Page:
Burma's military regime allowed a United Nations envoy into the devastated Irrawaddy delta for a brief tour today after barring almost all foreigners from the cyclone disaster zone for days.
John Holmes, the UN undersecretary general for humanitarian affairs, flew by helicopter into an area where hundreds of thousands of cyclone victims suffer from hunger, disease and lack of shelter.
A UN official said that after a few hours in the delta Mr Holmes would meet international aid agencies in Burma's largest city, Rangoon.
In what appeared to be a thaw in the junta's dealings with the United Nations, the government also gave permission for UN secretary general Ban Ki-moon to travel to the delta after his scheduled arrival in the country on Wednesday, UN spokeswoman Michele Montas said in New York.
Earlier, junta leader Senior General Than Shwe had refused to take telephone calls from Mr Ban and had not responded to two letters from him, Ms Montas said. Mr Holmes, who arrived in Rangoon yesterday, was to deliver a third letter about how the UN could assist the government's immediate and long-term relief effort.
British Foreign Office Minister Lord Malloch-Brown hinted yesterday that a breakthrough may also be near that would allow foreign military ships to join the relief effort, but warnings grew of a potential second wave of deaths - this time among children who lack fresh water and proper shelter.
Burma's state-run media lashed out at critics of the regime's response to the disaster, detailing the junta's efforts. State television showed General Than Shwe inspecting supplies and comforting homeless victims in relatively clean and neat rows of blue tents.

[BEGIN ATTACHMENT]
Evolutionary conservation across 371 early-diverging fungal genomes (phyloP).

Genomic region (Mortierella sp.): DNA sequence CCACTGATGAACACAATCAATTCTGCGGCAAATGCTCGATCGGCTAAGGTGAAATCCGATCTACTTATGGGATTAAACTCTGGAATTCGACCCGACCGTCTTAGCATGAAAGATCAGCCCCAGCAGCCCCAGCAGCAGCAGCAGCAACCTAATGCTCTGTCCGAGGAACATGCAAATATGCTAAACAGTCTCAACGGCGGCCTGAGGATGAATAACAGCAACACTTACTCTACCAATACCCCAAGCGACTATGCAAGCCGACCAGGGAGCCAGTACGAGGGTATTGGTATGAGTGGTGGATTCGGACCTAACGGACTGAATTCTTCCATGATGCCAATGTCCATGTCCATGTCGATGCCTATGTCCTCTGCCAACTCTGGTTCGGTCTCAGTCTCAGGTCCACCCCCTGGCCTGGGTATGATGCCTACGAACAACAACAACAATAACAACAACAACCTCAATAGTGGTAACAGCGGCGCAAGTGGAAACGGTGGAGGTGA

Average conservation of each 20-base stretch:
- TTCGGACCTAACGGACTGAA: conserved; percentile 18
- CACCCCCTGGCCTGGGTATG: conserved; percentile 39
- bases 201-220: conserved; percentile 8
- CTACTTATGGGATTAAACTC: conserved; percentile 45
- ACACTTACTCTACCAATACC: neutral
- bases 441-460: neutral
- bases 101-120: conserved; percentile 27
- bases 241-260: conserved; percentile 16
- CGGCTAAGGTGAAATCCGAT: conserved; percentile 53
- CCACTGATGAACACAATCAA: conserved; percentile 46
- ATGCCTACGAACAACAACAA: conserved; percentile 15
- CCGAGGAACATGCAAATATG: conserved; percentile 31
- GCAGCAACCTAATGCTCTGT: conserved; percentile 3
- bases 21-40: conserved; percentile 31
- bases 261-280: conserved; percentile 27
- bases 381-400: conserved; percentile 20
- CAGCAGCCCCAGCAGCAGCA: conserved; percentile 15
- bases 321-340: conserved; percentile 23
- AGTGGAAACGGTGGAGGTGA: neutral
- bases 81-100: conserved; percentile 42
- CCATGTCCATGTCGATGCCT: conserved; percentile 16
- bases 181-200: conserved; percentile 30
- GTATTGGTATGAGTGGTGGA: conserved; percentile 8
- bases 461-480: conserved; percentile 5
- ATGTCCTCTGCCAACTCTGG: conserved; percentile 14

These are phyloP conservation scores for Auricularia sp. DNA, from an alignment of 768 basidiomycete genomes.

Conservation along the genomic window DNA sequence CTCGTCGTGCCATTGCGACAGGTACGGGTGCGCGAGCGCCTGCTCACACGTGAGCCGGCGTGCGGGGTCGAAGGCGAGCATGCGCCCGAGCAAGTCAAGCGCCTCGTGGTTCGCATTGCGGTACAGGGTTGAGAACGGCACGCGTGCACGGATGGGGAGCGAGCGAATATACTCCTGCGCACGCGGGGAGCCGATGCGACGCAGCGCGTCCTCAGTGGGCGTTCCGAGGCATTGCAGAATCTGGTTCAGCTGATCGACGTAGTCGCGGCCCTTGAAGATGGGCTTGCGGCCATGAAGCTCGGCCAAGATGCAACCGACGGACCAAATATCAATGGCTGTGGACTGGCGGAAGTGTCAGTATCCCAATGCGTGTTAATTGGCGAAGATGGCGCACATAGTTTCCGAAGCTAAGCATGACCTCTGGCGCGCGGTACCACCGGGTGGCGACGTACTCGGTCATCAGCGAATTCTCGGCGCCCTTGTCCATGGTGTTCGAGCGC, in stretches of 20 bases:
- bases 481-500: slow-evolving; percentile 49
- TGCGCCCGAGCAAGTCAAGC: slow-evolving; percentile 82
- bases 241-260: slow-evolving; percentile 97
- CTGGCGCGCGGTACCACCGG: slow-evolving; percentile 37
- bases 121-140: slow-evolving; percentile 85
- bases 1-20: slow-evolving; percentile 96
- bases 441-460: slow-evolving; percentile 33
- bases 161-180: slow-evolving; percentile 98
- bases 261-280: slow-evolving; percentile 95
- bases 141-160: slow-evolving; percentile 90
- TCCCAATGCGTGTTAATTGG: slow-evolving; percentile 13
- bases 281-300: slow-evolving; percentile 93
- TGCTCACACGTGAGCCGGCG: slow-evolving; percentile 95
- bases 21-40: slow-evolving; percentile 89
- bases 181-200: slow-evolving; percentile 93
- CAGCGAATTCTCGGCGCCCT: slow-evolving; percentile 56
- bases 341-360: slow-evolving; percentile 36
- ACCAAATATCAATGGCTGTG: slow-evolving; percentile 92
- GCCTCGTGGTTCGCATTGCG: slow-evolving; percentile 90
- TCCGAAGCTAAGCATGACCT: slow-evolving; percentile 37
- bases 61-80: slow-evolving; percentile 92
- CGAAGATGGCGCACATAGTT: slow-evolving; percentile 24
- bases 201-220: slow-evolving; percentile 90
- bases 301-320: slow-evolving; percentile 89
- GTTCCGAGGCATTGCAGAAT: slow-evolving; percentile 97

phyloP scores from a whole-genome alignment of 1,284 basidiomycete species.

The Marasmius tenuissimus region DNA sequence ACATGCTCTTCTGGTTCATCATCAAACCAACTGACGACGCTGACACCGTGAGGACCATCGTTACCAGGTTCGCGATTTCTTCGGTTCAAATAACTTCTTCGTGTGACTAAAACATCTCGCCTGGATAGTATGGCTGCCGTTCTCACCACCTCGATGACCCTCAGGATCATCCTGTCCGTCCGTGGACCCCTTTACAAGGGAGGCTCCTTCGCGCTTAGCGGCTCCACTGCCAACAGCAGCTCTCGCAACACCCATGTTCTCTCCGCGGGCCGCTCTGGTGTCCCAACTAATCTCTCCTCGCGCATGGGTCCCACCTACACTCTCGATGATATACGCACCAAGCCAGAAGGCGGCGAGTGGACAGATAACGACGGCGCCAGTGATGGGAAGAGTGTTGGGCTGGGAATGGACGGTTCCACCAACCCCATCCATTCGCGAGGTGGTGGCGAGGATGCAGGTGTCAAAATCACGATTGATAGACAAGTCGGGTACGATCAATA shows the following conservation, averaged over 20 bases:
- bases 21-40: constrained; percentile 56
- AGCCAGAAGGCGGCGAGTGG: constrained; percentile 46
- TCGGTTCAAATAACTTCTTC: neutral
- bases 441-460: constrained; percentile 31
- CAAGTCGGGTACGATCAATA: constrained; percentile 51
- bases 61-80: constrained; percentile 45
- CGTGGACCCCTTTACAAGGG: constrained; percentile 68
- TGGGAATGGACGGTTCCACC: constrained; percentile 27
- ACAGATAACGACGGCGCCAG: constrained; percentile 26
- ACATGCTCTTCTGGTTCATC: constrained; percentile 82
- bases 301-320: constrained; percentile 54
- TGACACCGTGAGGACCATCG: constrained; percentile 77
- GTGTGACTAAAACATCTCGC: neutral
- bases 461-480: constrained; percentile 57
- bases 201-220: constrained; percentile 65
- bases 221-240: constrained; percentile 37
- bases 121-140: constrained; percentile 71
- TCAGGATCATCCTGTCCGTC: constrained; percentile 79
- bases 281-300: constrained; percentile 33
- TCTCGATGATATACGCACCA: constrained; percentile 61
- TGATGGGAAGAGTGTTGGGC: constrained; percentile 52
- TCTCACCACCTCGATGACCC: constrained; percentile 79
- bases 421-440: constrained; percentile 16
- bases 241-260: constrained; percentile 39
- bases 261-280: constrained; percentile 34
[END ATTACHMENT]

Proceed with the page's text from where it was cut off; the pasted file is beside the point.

The media said the general travelled from the capital, Naypyitaw, to relief camps in the Hlaing Thar Yar and Dagon suburbs of Rangoon.
Some survivors clasped their hands and bowed as he and a column of military leaders walked past. At least 78,000 people were killed in the May 2-3 storm and another 56,000 were missing.
The situation remained grim in the Irrawaddy delta south of Rangoon.
In the delta city of Laputta, hundreds of children covered their heads from the rain with empty aluminium plates as they lined up in front of a private donation centre. They were given rice, a spoonful of curry and a potato.
"Children only. Please. Children only," shouted a man who pushed back a crowd of adults. He explained they were feeding children and the elderly first because food supplies were limited and most adults could still fend for themselves.
Lord Malloch-Brown told the BBC that he believed the rulers of Burma may soon relent and let Western military ships join in the relief effort, especially if Asian go-betweens were involved.
Burma's leaders, angered by criticism of their handling of the crisis, stepped up their rhetoric yesterday even amid warnings by the global relief agency Save the Children that thousands of children face possible starvation.
The state-run New Light of Burma newspaper said in an editorial that the government, "mobilising the co-operation of the people, social organisations and departments", had rushed to carry out relief and rehabilitation tasks.
"Necessary measures are being taken constantly to attend to the basic needs of the people in the relief camps, while specialists are making field trips to the storm-struck areas to provide health care," it said.
The publication accused foreign media of spreading false information that has led international organisations to assume that the government had been rejecting international aid for storm victims.
State-run radio said the government had so far spent the equivalent of about €1.25m on relief work and has received millions worth of relief supplies from local and international donors.
Still, aid agencies have said about 2.5 million survivors are in desperate need of help - food, shelter from intermittent monsoon rains, medicines, clean drinking water and sanitation.